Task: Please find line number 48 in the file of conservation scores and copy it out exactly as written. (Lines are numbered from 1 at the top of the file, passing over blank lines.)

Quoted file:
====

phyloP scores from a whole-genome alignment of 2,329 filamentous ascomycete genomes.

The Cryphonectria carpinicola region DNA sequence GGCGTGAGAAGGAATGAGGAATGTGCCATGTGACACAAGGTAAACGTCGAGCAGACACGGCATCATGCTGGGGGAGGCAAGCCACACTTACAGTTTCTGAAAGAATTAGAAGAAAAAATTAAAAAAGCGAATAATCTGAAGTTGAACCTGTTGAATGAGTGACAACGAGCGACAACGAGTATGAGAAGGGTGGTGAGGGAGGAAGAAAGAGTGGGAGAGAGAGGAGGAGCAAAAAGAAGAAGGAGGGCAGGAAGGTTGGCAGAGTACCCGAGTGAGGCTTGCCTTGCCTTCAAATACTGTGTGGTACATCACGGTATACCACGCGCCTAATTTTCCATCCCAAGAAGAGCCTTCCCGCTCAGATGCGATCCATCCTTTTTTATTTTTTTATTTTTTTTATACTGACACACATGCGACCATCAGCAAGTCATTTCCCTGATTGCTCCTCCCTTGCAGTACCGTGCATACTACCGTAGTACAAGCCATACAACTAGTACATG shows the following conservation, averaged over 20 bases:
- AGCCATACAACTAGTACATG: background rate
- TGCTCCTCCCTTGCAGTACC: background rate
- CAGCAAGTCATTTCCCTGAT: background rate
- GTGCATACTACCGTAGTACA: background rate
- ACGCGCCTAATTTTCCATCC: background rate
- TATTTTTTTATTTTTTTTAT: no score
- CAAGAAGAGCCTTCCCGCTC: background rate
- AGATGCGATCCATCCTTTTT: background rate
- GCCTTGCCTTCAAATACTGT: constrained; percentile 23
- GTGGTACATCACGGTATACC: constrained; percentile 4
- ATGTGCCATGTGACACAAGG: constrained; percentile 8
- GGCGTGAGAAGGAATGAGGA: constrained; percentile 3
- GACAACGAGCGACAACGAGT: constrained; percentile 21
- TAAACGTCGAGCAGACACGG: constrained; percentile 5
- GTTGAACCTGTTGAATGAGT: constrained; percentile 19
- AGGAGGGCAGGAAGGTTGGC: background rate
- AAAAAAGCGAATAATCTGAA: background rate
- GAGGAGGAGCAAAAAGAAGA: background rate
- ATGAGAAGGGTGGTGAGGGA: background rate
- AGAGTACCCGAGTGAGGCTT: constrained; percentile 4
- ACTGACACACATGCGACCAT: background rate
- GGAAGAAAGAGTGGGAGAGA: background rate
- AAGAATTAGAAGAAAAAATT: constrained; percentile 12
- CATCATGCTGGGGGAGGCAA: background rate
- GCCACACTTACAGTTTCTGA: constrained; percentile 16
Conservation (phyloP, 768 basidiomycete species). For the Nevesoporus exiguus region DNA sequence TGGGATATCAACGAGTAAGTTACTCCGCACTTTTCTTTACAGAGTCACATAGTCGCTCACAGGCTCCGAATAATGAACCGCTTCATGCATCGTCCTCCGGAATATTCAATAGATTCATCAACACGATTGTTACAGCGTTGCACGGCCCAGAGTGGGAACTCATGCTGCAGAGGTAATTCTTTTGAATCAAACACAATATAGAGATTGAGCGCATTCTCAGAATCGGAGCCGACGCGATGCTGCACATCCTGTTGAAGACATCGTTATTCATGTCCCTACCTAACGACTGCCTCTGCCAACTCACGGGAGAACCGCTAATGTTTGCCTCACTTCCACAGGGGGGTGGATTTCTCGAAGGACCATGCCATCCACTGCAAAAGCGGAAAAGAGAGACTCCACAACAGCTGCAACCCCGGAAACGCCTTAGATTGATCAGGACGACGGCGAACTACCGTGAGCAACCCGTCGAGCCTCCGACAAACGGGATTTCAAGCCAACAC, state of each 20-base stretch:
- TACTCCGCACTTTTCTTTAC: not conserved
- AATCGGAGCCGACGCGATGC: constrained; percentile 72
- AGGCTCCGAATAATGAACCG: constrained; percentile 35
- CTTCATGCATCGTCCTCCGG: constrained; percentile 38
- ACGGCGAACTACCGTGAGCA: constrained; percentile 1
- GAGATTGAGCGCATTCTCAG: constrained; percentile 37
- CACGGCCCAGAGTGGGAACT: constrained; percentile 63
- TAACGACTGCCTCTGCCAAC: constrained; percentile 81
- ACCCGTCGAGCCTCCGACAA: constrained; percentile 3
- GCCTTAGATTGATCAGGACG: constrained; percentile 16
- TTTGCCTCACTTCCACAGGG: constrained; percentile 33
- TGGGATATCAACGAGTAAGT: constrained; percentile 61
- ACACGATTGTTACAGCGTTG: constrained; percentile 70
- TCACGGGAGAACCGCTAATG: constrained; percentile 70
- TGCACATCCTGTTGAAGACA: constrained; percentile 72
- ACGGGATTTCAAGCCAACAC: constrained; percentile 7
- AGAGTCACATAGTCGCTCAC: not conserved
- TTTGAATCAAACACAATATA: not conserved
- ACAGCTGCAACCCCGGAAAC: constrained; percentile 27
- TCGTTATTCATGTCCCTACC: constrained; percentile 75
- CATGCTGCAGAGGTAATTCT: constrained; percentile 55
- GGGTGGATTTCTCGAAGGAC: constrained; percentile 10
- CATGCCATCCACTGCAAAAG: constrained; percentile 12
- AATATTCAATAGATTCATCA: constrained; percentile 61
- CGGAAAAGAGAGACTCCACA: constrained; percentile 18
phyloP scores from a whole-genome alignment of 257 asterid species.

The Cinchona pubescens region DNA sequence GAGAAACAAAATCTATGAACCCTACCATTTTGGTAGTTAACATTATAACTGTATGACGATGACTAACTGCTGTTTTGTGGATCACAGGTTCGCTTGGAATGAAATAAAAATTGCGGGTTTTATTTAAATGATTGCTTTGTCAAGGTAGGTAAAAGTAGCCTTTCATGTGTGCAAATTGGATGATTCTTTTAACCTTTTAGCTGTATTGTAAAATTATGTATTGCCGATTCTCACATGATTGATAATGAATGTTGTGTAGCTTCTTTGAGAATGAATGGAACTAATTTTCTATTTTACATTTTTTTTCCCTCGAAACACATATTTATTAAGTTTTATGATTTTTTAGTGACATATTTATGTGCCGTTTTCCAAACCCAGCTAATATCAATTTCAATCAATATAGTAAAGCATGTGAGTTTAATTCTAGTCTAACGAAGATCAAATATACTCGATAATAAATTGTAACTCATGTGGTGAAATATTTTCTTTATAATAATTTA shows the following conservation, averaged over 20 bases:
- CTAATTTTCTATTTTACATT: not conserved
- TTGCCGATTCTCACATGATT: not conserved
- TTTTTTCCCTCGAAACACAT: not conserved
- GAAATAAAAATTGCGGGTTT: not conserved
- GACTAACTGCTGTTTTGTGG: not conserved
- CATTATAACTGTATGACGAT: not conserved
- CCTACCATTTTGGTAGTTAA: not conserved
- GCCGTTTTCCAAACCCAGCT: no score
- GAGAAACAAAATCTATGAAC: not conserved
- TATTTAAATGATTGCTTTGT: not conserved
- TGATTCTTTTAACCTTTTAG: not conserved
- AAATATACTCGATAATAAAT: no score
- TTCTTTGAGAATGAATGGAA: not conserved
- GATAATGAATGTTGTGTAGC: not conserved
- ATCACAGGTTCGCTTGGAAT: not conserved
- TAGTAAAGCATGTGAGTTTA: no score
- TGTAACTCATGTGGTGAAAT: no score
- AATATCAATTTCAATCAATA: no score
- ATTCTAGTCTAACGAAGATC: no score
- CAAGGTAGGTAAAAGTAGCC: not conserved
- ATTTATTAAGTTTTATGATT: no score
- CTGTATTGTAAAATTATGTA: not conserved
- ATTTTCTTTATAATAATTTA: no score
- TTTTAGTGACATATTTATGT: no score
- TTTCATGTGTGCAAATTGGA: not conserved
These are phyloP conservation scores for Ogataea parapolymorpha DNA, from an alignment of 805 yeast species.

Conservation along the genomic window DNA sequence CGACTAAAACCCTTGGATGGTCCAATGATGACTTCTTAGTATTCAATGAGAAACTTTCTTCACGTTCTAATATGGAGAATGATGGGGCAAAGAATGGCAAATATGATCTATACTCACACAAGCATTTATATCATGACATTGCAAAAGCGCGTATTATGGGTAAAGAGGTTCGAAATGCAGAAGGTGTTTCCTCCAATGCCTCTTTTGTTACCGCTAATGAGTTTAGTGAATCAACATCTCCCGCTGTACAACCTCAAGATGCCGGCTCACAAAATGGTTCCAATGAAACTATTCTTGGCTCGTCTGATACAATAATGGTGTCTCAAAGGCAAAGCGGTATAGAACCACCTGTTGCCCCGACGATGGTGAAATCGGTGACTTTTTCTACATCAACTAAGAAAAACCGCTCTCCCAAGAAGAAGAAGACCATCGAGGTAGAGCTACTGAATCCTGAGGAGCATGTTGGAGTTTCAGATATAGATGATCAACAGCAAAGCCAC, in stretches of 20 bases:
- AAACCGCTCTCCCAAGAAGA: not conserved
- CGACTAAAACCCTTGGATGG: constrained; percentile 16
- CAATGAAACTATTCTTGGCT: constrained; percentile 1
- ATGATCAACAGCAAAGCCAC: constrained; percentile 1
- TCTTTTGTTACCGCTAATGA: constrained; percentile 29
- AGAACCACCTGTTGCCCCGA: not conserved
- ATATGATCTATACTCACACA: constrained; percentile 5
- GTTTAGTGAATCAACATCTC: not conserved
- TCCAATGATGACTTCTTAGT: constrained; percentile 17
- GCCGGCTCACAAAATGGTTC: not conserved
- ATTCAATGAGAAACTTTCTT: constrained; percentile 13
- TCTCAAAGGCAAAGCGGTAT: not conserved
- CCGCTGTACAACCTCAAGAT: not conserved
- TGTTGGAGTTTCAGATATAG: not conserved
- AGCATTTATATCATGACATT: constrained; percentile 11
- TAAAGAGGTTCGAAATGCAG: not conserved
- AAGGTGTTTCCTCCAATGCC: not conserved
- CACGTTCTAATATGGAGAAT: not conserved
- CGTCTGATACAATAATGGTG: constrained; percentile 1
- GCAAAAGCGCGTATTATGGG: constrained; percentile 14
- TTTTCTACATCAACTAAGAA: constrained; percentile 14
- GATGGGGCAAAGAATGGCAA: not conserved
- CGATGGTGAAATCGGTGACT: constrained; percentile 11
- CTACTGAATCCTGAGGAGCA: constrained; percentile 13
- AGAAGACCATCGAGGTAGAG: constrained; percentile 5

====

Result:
- TCGTTATTCATGTCCCTACC: constrained; percentile 75